A SMIL document is similar in structure to an HTML document in that they are typically divided between an optional <head> section and a required <body> section. The <head> section contains layout and metadata information. The <body> section contains the timing information, and is generally composed of combinations of three main tags - sequential ("<seq>", simple playlists), parallel ("<par>", multi-zone/multi-layer playback) and exclusive ("<excl>", event-triggered interrupts). SMIL refers to media objects by URLs, allowing them to be shared between presentations and stored on different servers for load balancing. The language can also associate different media objects with different bandwidth requirements.

For playback scheduling, SMIL supports ISO-8601 wallclock() date/time specification to define begin/end events for playlists.

File extension[edit]

SMIL files take either a .smi or .smil file extension. However, SAMI files and Macintosh self mounting images also use .smi, which creates some ambiguity at first glance. As a result, SMIL files commonly use the .smil file extension to avoid confusion.

Combination with other XML-based standards[edit]

SMIL+SVG[edit]

Main article: SVG animation

SMIL is one of three means by which SVG animation can be achieved (the others being JavaScript and CSS animations).

SMIL+RSS or other web syndication methods[edit]

While RSS and Atom are web syndication methods, with the former being more popular as a syndication method for podcasts, SMIL is potentially useful as a script or playlist that can tie sequential pieces of multimedia together and can then be syndicated through RSS or Atom.[4][5] In addition, the combination of multimedia-laden .smil files with RSS or Atom syndication would be useful for accessibility to audio-enabled podcasts by the deaf through Timed Text closed captions,[6] and can also turn multimedia into hypermedia that can be hyperlinked to other linkable audio and video multimedia.[7]

SMIL+VoiceXML and SMIL+MusicXML[edit]

VoiceXML can be combined with SMIL to provide a sequential reading of several pre-provided pages or slides in a voice browser, while combining SMIL with MusicXML would allow for the creation of infinitely-recombinable sequences of music sheets. Combining SMIL+VoiceXML or SMIL+MusicXML with RSS or Atom could be useful in the creation of an audible pseudo-podcast with embedded hyperlinks, while combining SMIL+SVG with VoiceXML and/or MusicXML would be useful in the creation of an automatically audio-enabled vector graphics animation with embedded hyperlinks.

SMIL+TEI[edit]

SMIL is anticipated for use within TEI documents.[8]

Status of SMIL[edit]

SMIL is being implemented on handheld and mobile devices and has also spawned [9] the Multimedia Messaging Service (MMS) which is a video and picture equivalent of Short Message Service (SMS).

SMIL is also one of the underlying technologies used by HD DVD for advanced interactivity.[citation needed]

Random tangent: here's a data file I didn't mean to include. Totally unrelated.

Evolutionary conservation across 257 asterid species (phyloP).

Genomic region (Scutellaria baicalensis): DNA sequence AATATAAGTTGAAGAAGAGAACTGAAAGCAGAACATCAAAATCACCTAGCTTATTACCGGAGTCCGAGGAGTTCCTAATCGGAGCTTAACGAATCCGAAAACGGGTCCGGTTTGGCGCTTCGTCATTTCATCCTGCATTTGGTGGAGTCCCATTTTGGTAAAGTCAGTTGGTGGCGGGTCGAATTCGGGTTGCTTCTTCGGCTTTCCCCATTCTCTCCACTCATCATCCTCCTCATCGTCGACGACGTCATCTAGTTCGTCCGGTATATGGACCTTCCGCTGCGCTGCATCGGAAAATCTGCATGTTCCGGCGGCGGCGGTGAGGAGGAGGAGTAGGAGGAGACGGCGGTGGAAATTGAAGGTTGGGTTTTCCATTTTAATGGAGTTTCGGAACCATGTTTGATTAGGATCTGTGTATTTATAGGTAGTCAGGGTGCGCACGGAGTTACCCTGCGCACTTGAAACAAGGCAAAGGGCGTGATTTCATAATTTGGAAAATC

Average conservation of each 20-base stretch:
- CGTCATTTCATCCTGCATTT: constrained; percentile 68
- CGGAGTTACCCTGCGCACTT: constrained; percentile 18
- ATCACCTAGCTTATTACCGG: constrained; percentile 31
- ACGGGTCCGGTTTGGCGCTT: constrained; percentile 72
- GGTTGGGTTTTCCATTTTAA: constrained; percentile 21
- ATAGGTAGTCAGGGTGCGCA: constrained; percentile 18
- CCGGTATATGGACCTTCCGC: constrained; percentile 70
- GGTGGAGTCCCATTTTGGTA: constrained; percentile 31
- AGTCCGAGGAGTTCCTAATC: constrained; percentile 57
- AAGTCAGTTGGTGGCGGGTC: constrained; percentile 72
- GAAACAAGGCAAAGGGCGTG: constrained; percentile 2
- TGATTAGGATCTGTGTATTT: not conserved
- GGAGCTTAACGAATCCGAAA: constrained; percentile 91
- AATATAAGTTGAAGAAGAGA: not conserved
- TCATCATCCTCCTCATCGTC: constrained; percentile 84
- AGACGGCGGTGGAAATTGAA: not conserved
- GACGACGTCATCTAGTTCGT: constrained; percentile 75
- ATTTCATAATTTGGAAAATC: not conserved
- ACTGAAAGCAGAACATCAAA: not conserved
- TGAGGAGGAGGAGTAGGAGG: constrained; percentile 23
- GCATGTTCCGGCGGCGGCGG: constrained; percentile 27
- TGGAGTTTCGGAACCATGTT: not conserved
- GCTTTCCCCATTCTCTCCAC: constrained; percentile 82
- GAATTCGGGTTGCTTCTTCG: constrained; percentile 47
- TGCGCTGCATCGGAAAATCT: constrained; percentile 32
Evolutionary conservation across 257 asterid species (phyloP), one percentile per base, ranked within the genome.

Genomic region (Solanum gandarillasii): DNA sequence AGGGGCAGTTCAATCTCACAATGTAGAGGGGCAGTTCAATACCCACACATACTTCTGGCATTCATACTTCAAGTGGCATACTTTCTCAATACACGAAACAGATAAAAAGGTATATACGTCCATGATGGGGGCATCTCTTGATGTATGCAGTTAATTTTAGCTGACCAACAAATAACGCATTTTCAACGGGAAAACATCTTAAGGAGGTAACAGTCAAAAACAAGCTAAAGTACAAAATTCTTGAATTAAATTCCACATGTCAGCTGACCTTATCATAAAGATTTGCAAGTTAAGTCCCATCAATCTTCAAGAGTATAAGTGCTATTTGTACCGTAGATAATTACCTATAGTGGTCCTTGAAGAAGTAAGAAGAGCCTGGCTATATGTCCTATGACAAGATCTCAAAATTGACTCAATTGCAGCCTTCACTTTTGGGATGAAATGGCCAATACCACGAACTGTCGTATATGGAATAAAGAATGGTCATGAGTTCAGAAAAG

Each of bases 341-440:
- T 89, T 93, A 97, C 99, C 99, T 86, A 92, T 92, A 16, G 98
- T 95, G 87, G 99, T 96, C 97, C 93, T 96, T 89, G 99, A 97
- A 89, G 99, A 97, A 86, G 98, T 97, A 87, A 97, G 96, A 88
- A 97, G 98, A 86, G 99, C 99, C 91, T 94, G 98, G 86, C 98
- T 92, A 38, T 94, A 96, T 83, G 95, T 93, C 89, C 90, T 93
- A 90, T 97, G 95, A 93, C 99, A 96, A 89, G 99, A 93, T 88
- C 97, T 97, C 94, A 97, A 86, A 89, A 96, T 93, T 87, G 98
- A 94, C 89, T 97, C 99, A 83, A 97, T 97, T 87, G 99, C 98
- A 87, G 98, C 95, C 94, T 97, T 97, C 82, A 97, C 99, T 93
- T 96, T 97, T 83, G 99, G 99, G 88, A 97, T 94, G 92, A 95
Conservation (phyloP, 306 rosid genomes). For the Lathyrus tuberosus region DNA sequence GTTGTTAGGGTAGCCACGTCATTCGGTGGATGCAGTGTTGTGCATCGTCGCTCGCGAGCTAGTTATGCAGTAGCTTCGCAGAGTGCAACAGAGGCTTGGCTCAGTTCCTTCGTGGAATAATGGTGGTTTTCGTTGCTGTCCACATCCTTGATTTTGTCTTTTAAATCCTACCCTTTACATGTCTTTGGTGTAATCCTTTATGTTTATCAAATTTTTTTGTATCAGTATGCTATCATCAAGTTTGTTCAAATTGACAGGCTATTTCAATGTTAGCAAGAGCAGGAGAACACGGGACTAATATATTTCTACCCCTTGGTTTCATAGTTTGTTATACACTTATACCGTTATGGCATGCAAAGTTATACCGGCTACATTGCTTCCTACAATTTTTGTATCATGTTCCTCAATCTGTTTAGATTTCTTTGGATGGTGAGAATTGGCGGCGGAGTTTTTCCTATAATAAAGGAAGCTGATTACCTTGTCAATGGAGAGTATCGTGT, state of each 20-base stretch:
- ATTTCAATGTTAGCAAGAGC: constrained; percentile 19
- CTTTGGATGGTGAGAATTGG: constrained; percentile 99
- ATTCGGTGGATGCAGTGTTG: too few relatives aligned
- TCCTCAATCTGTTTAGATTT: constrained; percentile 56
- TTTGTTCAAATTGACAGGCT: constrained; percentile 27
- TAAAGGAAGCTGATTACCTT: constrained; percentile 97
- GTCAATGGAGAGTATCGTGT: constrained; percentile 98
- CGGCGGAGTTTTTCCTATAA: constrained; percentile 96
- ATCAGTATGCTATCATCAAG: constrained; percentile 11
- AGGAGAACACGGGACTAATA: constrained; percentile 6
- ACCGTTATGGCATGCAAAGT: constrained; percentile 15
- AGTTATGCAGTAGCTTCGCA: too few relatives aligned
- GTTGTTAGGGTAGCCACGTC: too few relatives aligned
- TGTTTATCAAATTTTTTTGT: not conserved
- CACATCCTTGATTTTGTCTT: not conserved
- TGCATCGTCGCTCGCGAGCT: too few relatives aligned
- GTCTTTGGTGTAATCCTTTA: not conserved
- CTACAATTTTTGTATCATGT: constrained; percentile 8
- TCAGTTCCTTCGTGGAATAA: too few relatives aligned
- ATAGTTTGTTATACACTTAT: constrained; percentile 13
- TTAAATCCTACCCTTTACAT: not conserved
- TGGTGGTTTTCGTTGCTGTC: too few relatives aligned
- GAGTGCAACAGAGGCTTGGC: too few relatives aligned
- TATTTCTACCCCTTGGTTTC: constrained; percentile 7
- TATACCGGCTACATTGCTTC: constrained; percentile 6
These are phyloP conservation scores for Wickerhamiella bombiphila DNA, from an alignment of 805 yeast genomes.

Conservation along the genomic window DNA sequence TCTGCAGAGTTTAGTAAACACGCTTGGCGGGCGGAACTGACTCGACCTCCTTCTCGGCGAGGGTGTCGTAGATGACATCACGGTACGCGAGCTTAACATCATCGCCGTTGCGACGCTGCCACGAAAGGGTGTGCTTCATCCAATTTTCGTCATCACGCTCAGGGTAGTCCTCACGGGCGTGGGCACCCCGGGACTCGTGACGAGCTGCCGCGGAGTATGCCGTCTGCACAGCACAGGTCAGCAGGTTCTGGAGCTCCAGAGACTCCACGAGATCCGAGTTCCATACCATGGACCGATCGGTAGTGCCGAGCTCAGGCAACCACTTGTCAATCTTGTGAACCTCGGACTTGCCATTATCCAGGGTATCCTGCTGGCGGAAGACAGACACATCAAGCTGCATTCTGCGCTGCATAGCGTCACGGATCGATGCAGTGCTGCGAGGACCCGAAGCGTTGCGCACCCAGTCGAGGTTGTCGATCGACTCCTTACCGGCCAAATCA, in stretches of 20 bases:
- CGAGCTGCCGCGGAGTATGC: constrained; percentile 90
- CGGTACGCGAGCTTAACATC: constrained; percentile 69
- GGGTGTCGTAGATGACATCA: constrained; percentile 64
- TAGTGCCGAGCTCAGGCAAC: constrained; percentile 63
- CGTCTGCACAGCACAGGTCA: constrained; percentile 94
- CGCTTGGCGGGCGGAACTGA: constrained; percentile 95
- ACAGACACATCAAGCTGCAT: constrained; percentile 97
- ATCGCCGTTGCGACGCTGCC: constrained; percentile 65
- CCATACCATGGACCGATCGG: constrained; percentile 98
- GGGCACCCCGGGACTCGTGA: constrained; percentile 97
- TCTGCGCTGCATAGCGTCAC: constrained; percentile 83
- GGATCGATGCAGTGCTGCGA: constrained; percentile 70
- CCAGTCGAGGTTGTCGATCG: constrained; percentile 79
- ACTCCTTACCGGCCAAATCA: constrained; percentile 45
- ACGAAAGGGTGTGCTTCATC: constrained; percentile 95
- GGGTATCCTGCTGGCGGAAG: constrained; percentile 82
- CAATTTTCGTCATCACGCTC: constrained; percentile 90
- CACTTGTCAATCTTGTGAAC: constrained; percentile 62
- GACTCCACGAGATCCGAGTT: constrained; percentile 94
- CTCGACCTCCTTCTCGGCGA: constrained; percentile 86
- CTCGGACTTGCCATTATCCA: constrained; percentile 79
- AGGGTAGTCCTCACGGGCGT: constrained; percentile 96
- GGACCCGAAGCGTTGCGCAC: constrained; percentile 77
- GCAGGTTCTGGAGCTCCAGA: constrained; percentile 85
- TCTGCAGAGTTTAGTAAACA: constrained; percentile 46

The field of Digital Signage is embracing SMIL as a means of controlling dynamic advertising in public areas.[10][11]

The internet video site Hulu uses SMIL as part of its media playing technology.[citation needed]

SMIL players[edit]

Software[edit]

In order to view a SMIL presentation, a client will need to have a SMIL player installed on his/her computer. Examples include:

It would be convenient to be able to show these SMIL files natively in web browser, eliminating the requirement of a separate SMIL player or plug-in. Currently, Microsoft's Internet Explorer has limited support for SMIL features. The open-source Mozilla project is incorporating SMIL and other XML-related technologies such as SVG and MathML into their browsers.

Hardware[edit]

  • IAdea XMP-300 media player
  • SpinetiX HMP100 Hyper Media Player
  • SpinetiX HMP130 Hyper Media Player
  • SpinetiX HMP200 Hyper Media Player
  • Thomson/Grass Valley MediaEdge-3 player
  • ViewSonic NMP-550 media player
  • ViewSonic EP1020r wireless display+player (supporting a subset of SMIL)
  • Innes DMC200 media player
  • Innes DME204 media player with HD H264 encoder embedded

Media player boxes based on dedicated 1080p decoder chips such as the Sigma Designs 8634 processor are getting SMIL players embedded in them.

Embedding SMIL files into XHTML web pages[edit]

A SMIL file must be embedded, then opened using a plug-in such as Apple's QuickTime or Microsoft's Windows Media Player to be viewed by a browser that doesn't support SMIL.

Sources[edit]

See also[edit]

References[edit]

  1. ^ W3C 1st Working draft for SMIL 3.0
  2. ^ last draft revision of 3.0
  3. ^ Bulterman, D.C.A., & Rutledge, L. (2008). SMIL 3.0. New York, NY: Springer.
  4. ^ Podcasting & SMIL
  5. ^ Analysis of RSS+Time as a playlist format
  6. ^ Accessible Podcasting
  7. ^ Podcasting: SMIL Alternative?
  8. ^ Guidelines for Electronic Text Encoding and Interchange, [1], [2]
  9. ^ 3GPP, 3GPP TS 26.140 Multimedia Messaging Service (MMS); Media formats and codecs
  10. ^ DigiSigToday, Digital Signage Media Player to Support SMIL Standard, 2008
  11. ^ A-SMIL.ORG, SMIL for Digital Signage

External links[edit]